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New Zealand is among the world’s stand out digital economies, according to the Digital Evolution Index 2017 launched yesterday by The Fletcher School at Tufts University and Mastercard.
The research tracks the progress countries have made in developing their digital economies and integrating connectivity into the lives of billions – and put New Zealand with a group of digital elites – characterised by high levels of digital development and a fast rate of digital evolution.
“We all know technology can do more to improve economies and make our lives better, but growth is only achievable if everyone has confidence in the developing ecosystem,” said Ajay Bhalla, president, global enterprise risk & security, Mastercard. “In our pursuit of a truly connected world, trust and security are critical to successful digital development.”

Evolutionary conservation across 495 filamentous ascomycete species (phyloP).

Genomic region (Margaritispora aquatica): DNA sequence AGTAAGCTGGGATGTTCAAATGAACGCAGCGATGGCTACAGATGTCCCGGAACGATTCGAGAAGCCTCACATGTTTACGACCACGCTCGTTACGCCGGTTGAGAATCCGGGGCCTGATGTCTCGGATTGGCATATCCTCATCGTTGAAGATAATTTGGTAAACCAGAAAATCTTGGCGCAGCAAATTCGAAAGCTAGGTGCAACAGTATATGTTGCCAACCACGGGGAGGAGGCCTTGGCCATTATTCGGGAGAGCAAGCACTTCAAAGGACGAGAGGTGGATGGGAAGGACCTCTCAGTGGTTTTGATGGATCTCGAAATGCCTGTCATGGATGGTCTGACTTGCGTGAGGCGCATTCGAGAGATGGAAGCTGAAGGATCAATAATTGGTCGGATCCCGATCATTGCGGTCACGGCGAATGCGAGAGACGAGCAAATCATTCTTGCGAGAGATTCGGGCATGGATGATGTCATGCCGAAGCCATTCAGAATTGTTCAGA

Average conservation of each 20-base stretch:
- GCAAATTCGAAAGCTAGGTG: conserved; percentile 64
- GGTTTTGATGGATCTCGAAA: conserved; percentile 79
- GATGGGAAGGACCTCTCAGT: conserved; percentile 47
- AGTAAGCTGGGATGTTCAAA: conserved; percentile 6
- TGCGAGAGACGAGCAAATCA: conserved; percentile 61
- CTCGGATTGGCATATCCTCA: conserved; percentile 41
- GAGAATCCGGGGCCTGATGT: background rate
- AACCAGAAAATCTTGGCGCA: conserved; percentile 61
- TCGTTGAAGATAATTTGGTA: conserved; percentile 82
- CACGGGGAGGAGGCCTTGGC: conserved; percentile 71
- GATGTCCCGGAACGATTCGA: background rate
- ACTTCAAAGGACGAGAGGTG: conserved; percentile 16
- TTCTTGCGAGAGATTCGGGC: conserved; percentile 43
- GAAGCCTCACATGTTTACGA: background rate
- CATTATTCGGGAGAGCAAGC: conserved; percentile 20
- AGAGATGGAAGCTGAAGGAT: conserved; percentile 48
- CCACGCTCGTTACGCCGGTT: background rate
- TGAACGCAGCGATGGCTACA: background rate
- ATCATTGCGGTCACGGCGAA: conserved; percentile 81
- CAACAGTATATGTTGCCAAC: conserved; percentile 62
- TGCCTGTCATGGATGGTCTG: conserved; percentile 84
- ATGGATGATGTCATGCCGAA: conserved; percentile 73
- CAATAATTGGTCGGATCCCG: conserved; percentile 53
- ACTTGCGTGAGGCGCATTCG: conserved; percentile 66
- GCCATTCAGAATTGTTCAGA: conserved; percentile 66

With nearly half of the world’s population online, the research examined the development of 60 countries, demonstrating their competitiveness and market potential for further digital economic growth. The Index measures four key drivers and 170 unique indicators to chart each country’s respective course:
“Adoption, the quality of digital infrastructure and institutions, and innovation collectively shape a country’s digital competitiveness, but governments also play a key role,” said Bhaskar Chakravorti, senior associate dean of international business & finance at The Fletcher School at Tufts University. “The report also found that consumers’ trust in digital technologies correlates with digital competitiveness.”
According to their overall digital evolution scores, Norway, Sweden, Switzerland, Denmark, Finland, Singapore, South Korea, the United Kingdom, Hong Kong, and the United States make the top ten list of advanced digital economies.
The research found developed countries including in Western Europe, the Nordics, Australia and South Korea have a history of strong growth, but their momentum is slowing and are at risk of falling behind. Countries such as South Africa, Peru, Egypt, Greece and Pakistan face significant challenges, constrained both by low levels of digital advancement and a slow pace of growth.